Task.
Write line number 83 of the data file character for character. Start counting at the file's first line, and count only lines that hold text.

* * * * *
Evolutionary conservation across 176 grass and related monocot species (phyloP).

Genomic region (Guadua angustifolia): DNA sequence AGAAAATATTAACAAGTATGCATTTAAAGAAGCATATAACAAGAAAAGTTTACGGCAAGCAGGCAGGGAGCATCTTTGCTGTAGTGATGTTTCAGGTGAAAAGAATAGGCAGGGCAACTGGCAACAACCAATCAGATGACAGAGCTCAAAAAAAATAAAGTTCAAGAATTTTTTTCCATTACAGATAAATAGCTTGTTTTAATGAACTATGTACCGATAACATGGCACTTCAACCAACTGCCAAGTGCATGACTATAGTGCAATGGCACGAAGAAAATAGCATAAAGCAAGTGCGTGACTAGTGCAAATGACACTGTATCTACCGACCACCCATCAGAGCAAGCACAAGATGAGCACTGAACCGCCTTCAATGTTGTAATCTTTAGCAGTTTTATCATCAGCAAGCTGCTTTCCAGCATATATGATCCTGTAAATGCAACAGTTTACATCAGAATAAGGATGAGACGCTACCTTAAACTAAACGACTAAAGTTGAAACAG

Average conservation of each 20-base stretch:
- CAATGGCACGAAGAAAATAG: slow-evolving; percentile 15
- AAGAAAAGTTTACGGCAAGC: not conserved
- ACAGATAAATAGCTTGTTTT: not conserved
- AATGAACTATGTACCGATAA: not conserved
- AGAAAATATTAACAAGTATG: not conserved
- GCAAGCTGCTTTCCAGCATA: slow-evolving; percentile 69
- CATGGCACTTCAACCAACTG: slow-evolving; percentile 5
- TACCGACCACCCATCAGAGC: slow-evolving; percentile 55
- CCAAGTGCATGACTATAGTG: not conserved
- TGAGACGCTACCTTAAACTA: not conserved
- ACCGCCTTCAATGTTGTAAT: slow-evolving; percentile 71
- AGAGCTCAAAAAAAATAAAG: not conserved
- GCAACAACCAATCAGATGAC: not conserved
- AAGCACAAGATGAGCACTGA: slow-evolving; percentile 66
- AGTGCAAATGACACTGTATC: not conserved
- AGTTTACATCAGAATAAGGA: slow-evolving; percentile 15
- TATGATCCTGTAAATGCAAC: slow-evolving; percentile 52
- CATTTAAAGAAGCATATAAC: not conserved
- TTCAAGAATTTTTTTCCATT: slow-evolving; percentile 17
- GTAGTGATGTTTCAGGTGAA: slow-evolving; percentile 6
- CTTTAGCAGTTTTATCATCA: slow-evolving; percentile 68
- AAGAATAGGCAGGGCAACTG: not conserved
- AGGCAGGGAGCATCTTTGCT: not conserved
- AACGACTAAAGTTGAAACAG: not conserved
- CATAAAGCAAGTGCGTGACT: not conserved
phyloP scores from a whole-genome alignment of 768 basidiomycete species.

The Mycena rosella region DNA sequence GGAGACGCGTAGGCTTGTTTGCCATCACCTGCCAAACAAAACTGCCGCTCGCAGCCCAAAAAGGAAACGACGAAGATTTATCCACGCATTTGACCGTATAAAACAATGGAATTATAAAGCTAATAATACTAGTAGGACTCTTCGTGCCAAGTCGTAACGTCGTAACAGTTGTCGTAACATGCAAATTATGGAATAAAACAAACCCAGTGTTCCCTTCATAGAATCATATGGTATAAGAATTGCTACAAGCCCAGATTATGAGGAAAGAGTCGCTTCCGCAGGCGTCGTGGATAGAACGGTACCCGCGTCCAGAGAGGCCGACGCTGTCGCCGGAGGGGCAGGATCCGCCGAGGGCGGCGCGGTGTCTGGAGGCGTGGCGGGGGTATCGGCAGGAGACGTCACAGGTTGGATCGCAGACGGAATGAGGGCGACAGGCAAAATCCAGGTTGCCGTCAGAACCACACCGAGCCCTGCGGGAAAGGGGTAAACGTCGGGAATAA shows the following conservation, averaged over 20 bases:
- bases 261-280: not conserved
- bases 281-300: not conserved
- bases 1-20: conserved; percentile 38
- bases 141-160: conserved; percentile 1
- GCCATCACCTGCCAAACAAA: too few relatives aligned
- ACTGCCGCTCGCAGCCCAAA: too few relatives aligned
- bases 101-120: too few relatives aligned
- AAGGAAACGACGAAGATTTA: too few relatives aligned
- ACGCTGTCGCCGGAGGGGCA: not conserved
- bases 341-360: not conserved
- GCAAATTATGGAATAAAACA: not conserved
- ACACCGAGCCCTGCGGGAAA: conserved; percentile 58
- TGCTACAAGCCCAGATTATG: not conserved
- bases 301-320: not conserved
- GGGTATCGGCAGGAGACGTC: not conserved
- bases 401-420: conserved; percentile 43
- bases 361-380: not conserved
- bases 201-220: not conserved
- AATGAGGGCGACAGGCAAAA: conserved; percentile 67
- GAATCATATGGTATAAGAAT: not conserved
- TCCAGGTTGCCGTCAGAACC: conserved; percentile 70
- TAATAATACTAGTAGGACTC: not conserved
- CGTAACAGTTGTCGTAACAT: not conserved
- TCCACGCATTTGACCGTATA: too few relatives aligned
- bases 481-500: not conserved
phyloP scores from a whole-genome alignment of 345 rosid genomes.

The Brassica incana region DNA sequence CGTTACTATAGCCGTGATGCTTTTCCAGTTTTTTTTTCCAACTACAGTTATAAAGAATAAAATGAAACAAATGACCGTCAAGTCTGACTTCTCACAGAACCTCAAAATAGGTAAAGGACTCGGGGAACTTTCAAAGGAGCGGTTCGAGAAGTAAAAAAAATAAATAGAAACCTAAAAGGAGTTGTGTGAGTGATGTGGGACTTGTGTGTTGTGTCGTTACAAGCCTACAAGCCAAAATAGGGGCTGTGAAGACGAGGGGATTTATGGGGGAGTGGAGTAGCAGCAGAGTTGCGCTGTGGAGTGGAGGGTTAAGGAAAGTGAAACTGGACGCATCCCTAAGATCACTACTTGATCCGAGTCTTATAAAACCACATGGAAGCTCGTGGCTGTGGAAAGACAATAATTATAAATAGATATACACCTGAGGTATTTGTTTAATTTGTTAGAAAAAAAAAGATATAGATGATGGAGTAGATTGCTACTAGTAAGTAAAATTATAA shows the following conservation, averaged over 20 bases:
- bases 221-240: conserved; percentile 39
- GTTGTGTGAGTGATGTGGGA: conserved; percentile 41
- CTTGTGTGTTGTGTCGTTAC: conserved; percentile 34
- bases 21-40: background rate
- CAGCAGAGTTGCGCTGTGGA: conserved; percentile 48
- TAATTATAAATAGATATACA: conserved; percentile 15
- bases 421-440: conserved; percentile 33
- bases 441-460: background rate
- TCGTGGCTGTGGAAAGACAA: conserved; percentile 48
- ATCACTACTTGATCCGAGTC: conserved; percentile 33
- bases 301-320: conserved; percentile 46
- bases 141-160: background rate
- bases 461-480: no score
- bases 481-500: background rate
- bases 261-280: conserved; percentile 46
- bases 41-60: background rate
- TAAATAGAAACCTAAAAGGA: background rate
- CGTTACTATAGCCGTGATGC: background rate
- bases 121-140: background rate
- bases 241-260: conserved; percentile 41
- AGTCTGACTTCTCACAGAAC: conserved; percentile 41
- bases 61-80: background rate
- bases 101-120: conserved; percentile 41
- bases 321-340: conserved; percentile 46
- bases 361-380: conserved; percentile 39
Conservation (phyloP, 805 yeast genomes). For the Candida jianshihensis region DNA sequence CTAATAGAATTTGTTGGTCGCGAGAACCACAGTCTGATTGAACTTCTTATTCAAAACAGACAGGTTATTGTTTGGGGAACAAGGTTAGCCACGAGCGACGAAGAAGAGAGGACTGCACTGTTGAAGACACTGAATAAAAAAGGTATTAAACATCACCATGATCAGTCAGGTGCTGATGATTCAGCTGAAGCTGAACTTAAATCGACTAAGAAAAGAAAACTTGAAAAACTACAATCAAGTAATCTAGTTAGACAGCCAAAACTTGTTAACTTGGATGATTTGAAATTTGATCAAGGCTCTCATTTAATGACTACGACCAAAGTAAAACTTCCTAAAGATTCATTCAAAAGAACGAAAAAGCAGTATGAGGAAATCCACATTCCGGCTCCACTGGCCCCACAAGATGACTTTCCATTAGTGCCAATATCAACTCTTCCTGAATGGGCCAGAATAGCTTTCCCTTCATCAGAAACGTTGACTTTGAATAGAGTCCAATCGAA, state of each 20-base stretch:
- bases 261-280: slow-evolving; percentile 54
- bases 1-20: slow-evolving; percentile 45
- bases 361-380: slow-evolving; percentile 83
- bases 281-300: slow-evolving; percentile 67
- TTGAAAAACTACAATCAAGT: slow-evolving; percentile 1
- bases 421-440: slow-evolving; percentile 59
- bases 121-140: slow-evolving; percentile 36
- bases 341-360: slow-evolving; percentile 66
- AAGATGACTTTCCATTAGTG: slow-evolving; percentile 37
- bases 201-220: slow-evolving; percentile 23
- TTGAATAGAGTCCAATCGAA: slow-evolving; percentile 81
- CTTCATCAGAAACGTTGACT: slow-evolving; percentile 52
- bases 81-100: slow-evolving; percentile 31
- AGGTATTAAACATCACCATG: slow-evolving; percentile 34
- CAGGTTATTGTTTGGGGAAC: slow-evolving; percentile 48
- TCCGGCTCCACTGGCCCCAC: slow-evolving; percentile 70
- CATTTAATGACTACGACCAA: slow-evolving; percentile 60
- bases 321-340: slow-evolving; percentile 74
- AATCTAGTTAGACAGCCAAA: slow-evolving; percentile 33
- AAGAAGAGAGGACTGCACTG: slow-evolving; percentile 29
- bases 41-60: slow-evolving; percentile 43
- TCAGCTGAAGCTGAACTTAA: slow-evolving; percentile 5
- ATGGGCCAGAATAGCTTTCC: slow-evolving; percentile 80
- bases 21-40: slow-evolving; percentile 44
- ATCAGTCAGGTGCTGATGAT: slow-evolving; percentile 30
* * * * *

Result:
Conservation (phyloP, 805 yeast genomes). For the Candida jianshihensis region DNA sequence CTAATAGAATTTGTTGGTCGCGAGAACCACAGTCTGATTGAACTTCTTATTCAAAACAGACAGGTTATTGTTTGGGGAACAAGGTTAGCCACGAGCGACGAAGAAGAGAGGACTGCACTGTTGAAGACACTGAATAAAAAAGGTATTAAACATCACCATGATCAGTCAGGTGCTGATGATTCAGCTGAAGCTGAACTTAAATCGACTAAGAAAAGAAAACTTGAAAAACTACAATCAAGTAATCTAGTTAGACAGCCAAAACTTGTTAACTTGGATGATTTGAAATTTGATCAAGGCTCTCATTTAATGACTACGACCAAAGTAAAACTTCCTAAAGATTCATTCAAAAGAACGAAAAAGCAGTATGAGGAAATCCACATTCCGGCTCCACTGGCCCCACAAGATGACTTTCCATTAGTGCCAATATCAACTCTTCCTGAATGGGCCAGAATAGCTTTCCCTTCATCAGAAACGTTGACTTTGAATAGAGTCCAATCGAA, state of each 20-base stretch: